Civil Unions v. Marriage
A civil union is a marriage-like arrangement available in several states that has important distinctions from marriage. It was created to allow same-sex couples a way to publicly commit to each other without quite granting them permission to marry. Some states, such as Vermont, converted all civil unions to marriages after legalizing same-sex marriage. But in general, civil unions (and domestic partnerships, which are essentially the same) are less relevant since the U.S. Supreme Court ruled that same-sex marriage bans were unconstitutional in 2015.
However, marriage issues remain hotly contested and frequently litigated, so this decision may be modified or overturned. There are also many people who remain in civil unions or domestic partnerships despite the availability of same-sex marriage. For these reasons the distinctions between marriage and civil unions may still produce legal issues.
The Ways in Which Civil Unions are the Same as Marriage
Most states that have civil unions give couples all the same rights and responsibilities as couples joined in marriage (although many states have since stopped issuing civil unions in light of Obergefell). The benefits of civil unions include:
- Inheritance rights, or the right to automatically inherit from your spouse after he or she dies;
- Bereavement leave to mourn for your spouse;
- Right to your spouse's employment benefits, including health insurance;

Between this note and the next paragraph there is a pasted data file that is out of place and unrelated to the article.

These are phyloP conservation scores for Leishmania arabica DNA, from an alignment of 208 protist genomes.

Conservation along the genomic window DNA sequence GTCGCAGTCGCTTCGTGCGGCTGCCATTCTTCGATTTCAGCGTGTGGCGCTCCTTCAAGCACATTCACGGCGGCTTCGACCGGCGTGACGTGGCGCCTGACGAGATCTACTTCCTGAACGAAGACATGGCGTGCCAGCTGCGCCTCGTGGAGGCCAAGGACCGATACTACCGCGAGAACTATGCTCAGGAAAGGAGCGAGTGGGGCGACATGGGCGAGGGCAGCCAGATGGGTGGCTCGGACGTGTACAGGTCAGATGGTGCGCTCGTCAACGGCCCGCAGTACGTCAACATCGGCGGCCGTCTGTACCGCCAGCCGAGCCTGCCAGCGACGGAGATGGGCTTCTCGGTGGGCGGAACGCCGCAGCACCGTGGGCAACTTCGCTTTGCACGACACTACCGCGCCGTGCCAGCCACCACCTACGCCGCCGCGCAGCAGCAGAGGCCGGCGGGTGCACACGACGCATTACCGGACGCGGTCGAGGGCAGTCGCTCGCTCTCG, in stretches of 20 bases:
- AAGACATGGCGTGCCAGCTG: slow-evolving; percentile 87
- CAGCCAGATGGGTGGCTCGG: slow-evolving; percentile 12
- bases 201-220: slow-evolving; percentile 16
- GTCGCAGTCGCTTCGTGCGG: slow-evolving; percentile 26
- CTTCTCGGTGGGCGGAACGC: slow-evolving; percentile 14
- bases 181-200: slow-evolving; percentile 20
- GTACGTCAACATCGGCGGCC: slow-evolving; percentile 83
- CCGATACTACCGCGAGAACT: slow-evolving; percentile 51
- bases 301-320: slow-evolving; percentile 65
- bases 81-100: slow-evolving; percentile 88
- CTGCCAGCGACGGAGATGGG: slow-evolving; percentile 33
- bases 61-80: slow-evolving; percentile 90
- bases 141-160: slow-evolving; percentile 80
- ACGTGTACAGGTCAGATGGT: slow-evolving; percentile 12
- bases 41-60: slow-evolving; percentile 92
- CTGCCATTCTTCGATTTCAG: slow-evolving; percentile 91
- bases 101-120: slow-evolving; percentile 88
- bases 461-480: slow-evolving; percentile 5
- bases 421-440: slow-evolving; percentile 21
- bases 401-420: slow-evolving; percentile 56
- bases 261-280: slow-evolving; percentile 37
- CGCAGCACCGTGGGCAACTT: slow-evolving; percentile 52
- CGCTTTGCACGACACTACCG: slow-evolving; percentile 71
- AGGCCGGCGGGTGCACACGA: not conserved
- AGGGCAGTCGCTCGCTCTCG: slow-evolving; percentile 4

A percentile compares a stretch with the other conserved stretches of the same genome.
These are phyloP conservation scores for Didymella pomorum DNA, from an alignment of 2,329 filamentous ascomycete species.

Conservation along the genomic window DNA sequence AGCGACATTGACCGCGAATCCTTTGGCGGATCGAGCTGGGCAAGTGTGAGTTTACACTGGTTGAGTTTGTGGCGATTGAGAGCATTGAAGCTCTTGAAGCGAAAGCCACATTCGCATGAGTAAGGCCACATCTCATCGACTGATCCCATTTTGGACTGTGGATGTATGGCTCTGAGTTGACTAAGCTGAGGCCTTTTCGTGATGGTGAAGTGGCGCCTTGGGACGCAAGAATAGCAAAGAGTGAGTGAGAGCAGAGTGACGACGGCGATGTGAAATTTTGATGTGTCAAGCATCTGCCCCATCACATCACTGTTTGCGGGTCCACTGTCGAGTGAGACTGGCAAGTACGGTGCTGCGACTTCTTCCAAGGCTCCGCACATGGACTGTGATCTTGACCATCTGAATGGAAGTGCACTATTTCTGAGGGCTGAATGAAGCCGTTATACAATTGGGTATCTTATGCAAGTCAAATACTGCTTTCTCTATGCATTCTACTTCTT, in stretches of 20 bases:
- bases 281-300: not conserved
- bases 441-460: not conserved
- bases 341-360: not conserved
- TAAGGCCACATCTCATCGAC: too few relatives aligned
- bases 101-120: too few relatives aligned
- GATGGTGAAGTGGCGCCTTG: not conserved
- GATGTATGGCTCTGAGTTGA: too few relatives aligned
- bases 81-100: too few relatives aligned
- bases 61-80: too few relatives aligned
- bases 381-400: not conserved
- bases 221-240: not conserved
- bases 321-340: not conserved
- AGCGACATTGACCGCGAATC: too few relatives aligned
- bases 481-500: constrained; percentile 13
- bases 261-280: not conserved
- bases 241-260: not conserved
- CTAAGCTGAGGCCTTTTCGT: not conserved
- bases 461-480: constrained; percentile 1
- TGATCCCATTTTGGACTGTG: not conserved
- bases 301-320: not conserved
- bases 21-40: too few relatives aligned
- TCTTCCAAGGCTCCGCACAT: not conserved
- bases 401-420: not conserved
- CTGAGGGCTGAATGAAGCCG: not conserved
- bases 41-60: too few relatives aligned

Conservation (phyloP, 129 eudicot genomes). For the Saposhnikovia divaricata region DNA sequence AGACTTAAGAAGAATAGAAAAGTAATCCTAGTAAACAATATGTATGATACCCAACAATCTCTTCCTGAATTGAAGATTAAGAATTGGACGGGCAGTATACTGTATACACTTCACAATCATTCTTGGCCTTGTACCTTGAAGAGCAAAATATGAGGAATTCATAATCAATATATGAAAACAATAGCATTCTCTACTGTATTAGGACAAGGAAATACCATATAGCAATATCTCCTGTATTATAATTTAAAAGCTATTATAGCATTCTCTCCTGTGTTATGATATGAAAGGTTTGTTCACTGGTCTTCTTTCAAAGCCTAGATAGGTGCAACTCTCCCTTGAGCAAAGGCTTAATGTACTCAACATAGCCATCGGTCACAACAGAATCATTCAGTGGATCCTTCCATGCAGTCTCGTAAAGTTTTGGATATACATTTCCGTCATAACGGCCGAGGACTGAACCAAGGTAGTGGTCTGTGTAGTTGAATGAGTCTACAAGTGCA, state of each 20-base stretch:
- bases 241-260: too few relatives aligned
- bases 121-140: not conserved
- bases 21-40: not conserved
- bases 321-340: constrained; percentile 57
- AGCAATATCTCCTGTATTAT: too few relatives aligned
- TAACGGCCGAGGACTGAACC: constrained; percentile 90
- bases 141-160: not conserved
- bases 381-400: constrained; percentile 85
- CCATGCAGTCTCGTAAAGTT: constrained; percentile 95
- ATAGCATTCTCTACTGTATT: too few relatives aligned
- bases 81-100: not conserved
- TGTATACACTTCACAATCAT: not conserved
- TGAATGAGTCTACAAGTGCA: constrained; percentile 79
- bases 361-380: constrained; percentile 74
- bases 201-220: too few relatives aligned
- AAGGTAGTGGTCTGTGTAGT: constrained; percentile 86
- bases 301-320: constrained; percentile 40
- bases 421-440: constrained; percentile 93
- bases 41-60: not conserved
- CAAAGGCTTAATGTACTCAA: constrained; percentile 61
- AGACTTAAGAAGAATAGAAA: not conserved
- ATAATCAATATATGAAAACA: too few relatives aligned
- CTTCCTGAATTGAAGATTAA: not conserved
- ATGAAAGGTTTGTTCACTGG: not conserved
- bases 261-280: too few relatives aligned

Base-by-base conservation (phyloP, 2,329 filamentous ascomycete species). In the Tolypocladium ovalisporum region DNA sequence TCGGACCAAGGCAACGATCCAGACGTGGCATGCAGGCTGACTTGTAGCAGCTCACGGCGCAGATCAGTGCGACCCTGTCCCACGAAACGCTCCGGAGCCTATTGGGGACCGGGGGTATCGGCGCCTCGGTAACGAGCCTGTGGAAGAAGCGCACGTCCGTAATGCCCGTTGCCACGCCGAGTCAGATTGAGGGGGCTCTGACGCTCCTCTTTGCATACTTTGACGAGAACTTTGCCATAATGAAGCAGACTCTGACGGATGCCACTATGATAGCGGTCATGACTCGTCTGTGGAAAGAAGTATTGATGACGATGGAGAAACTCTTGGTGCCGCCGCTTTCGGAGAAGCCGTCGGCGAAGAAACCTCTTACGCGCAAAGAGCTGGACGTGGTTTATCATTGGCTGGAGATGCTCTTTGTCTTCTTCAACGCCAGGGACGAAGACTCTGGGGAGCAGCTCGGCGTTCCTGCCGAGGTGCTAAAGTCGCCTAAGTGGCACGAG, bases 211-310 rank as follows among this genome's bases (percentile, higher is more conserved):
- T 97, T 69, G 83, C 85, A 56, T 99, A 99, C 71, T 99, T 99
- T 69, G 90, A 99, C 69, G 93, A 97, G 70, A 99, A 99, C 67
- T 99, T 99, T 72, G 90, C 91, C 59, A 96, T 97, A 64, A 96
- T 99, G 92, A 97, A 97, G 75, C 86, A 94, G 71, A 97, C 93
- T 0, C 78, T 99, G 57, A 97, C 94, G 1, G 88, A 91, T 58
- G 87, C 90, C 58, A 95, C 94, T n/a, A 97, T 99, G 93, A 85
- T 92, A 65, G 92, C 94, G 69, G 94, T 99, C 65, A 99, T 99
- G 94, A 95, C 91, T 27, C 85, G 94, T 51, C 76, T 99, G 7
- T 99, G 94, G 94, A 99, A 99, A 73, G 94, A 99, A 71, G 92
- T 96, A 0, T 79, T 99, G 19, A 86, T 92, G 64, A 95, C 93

- Automatic designation as next-of-kin by medical professionals;
- Joint ownership of property, and community property rights if you're in a community property state;
- Joint state tax filings;
- Joint parental rights over children born to or adopted by the couple;
- Right not to testify against your civil union partner; and
- Right to seek financial support or alimony after a dissolution from the civil union.
Hawaii's civil unions are called "Reciprocal Beneficiary Arrangements," but are otherwise very similar to civil union arrangements in other states.
Ways in Which Same-sex Civil Unions are Different than Marriages
The main differences between marriages and civil unions concern how those unions are treated by other states and the federal government. Marriage law is decided by the states, but has implications in federal law. Spouses can file taxes jointly and have rights to each other's social security and Medicaid benefits.
Civil unions, on the other hand, aren’t recognized under federal law -- unless they have been converted to marriages.
Thus, couples in civil unions don’t have Social Security entitlement benefits through their partners, individuals in a civil union with federal employees don’t have access to federal employee benefits, and civil union partners of foreign nationals can’t submit family based immigration petitions. If you’re in a same-sex civil union, you can now seek a marriage license in any state and become eligible for benefits.
Also, since marriage law is decided by the states, each state gets to decide which out-of-state marriages and unions it will recognize. However, all states must recognize same-sex marriages.
Have an Attorney Evaluate Your Legal Issue for Free
Marriages, civil unions, and relationship-related benefits are increasingly common subjects of litigation. Relationships are more complicated and new complications arise every day. A lawyer can help you understand the legal status of your relationship and the associated rights and obligations in your state. Contact a local attorney for a free legal review of your situation.